Looks like Linus is off in space again.

“const” has *never* been about the thing not being modified. Forget all
that claptrap. C does not have such a notion.

“const” is a pointer type issue, and is meant to make certain mis-uses
more visible at compile time. It has *no* other meaning, and anybody who
thinks it has is just setting himself up for problems.

. . .

In other words, “kfree()” can be const.

– Anything that *can* take a const pointer should always do so.

Why? Because we want the types to be as tight as possible, and normal
code should need as few casts as possible.

Not so much, actually. It doesn’t make the types tighter; it just makes them different. “Tighter” has even less meaning in C than const does. At least const means something to the compiler – that it may issue certain warnings or perform certain optimizations based on an assumption of immutability and any violations of that assumption are henceforth Somebody Else’s Problem. As Linus’s example of storing a const alias for a distinctly non-const piece of kmalloc’ed memory shows, const applies only to a particular high-level-language way of referring to some memory and not to the machine-level memory itself. It marks the name or path, not the thing.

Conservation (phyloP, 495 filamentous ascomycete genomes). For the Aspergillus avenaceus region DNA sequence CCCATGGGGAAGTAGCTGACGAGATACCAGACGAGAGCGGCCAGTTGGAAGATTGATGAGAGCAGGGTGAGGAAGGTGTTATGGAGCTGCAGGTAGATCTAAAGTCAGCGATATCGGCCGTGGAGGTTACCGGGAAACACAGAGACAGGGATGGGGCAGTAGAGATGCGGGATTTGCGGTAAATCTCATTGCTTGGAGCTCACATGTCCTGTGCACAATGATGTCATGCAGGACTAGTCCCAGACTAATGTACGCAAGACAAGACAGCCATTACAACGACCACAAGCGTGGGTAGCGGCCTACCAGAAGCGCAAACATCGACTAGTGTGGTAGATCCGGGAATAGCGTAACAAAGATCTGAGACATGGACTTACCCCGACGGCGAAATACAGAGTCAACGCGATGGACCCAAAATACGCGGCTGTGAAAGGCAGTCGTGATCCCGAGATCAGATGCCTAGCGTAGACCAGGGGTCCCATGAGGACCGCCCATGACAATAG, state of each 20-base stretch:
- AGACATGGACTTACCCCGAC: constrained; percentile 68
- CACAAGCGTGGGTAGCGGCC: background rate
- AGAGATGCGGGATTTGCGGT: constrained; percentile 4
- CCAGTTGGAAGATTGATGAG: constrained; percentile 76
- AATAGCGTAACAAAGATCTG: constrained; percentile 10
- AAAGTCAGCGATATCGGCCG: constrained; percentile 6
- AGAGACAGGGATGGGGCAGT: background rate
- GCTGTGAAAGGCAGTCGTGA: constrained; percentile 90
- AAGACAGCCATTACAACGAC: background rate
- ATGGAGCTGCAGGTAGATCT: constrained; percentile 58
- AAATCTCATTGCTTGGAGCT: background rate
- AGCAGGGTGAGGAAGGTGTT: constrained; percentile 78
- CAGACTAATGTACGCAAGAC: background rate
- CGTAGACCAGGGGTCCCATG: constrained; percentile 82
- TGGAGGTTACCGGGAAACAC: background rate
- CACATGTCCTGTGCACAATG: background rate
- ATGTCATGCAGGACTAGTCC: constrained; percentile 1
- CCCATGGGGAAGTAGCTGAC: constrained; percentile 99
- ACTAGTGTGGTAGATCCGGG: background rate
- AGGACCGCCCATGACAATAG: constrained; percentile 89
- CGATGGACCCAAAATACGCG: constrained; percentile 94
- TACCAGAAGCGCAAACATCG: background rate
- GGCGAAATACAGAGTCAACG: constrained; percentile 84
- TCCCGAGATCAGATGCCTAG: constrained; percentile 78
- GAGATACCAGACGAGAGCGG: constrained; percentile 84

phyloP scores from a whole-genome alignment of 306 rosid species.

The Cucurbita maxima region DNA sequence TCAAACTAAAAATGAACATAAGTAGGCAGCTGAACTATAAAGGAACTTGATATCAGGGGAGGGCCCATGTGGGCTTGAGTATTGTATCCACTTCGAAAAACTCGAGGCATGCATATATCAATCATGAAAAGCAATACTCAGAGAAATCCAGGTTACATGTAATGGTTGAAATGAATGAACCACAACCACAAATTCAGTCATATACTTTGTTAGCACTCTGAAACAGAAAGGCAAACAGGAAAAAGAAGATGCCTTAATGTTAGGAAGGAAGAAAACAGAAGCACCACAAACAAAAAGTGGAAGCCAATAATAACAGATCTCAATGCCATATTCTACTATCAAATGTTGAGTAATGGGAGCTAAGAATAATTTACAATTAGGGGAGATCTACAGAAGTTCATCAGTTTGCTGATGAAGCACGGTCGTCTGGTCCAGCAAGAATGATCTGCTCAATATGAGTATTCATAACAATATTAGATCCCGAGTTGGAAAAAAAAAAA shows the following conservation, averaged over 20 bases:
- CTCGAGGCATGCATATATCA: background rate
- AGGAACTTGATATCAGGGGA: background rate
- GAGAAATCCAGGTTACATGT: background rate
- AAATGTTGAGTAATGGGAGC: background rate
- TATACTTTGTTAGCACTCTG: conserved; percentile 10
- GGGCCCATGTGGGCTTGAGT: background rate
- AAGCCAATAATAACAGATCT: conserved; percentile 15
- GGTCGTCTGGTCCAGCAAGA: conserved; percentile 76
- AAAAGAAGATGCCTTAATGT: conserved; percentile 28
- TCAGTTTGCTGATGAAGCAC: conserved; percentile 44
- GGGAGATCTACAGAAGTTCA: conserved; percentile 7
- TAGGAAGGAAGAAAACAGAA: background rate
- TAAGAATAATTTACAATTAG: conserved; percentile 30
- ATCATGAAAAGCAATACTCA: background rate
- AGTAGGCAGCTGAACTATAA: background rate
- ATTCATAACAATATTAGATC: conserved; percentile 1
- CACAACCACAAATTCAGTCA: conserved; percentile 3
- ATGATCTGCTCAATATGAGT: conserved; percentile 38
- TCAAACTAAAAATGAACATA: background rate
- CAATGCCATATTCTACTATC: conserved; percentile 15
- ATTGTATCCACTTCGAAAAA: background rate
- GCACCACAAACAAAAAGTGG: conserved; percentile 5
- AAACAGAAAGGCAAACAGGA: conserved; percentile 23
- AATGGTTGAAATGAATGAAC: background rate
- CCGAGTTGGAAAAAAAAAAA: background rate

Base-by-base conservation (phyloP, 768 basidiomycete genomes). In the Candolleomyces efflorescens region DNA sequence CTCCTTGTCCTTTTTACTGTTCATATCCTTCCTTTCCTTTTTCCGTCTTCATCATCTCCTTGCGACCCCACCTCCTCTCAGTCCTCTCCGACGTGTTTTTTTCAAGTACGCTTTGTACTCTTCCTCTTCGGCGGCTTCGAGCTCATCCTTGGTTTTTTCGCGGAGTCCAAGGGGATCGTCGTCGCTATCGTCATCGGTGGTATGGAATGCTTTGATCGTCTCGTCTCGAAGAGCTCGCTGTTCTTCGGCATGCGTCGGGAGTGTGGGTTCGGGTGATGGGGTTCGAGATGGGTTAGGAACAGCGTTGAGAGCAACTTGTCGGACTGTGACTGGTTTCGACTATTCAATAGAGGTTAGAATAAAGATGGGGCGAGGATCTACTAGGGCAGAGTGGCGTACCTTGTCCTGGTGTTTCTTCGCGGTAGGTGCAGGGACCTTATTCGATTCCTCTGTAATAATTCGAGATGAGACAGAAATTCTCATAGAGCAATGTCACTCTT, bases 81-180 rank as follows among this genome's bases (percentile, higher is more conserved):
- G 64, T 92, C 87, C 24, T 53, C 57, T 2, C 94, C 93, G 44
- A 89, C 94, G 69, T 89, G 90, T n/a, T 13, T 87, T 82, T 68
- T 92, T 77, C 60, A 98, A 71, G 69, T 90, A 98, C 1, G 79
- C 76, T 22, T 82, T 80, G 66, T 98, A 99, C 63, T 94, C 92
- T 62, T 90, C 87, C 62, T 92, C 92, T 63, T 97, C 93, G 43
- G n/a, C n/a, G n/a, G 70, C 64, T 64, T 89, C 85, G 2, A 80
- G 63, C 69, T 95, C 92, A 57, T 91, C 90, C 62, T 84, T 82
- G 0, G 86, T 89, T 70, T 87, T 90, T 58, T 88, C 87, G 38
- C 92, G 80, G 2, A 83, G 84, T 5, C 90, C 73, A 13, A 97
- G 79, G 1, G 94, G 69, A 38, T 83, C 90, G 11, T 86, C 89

The problem with kfree is that its declaration is contrary to the very distinction both I and Linus have pointed out. Only the function parameter is considered const – not the caller’s variable which might be either const or non-const without a warning either way. Having kfree take a const pointer therefore does nothing to detect Linus’s “misuses” at compile time. If people really want to get serious about distinguishing this type of pointer from that type of pointer on the basis of something other than data type then they should use something like Cqual’s type qualifiers which are much more powerful than abusing const. The way kfree is declared does save a cast if the caller’s variable happens to be const, at the expense of forcing one within kfree itself, but I think that’s weak. Reducing casts is a good thing, but automatic promotion to const is also a kind of cast so in a sense the savings here aren’t real. Memory aliases are something that clueful programmers try to avoid, inconsistent aliases doubly so, and I’ve seen many bugs that could have been avoided if differences in const-ness were always flagged instead of automatically and silently creating a const alias for a non-const pointer. A rule of reducing visible casts (while ignoring the invisible kind) carries much less weight with me than a rule that obviously-paired functions such as kmalloc and kfree should operate on the same type.